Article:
Documentary’s a true record of desert life

Among the Gudadja tribesmen of Australia's Great Sandy Desert Malcolm Douglas is known as a "white fella bush man." It's a title he earned when he came second in a spear-throwing contest, competing against about 120 Aborigines. It also helped win the cooperation of the Gugadja people in filming his excellent documentary - Return to the Desert - which is being shown on Channel 7 at 7.30 pm on Thursday as part of The World Around Us series.

Douglas' previous top rating documentaries include Across the Top, North to Niugini and Follow the Sun. This latest one includes the first footage shot of the rare marsupial mole in its natural habitat, the desert sand dunes. "Much of the tribe's mythology relates to the mole but it's so rare that about 70 per cent of the young people have never seen one," said Douglas last week.

Unfortunately, the story of the thumblong mole, which has neither eyes nor ears, has an unhappy ending. After filming it, Douglas wanted to release the tiny animal. The tribesmen however wanted to take it to Alice Springs to an illegal collector who had promised them $1,000 if ever they found one. While the matter was still being resolved, the mole died, Douglas believes of shock.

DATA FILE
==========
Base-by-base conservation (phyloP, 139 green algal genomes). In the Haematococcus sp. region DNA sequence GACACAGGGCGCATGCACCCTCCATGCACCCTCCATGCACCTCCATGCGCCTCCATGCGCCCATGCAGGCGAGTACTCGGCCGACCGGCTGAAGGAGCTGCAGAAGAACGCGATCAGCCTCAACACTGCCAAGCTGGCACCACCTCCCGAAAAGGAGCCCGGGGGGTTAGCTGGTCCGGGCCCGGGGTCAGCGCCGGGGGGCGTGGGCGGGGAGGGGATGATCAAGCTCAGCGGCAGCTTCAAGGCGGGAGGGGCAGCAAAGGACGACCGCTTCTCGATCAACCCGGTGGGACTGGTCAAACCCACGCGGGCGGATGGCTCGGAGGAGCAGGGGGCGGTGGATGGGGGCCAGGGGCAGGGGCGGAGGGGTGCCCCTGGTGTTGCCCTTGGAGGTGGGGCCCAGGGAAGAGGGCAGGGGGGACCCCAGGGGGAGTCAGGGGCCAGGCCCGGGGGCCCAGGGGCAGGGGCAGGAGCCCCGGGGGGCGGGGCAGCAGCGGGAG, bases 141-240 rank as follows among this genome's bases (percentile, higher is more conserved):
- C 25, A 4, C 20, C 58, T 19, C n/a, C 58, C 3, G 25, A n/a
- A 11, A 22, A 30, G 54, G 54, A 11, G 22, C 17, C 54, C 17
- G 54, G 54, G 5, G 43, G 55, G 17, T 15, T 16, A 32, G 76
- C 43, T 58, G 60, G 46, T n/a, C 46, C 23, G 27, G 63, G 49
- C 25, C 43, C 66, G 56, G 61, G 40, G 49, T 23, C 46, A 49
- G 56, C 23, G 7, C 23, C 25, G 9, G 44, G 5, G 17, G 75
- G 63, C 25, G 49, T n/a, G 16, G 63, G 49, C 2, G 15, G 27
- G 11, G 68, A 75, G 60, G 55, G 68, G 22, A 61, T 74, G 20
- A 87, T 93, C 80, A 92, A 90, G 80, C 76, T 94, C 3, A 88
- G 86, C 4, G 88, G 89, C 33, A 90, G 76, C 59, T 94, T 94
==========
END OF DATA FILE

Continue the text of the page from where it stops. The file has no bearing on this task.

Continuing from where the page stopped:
The documentary records for the first time on film the lifestyle of the Gugadja people. A copy has already been given to the new film library in the National Archives. During the last 10 years the desert tribes men have drifted in to the join large permanent communities on the desert's edge. But while few, if any, now live in the desert, they regularly revisit their traditional hunting grounds. It was on one of these trips that Douglas accompanied them, filming the aborigines making boomerangs and spears, tracking lizards and digging for frogs and witchetty bugs.

April 27 1980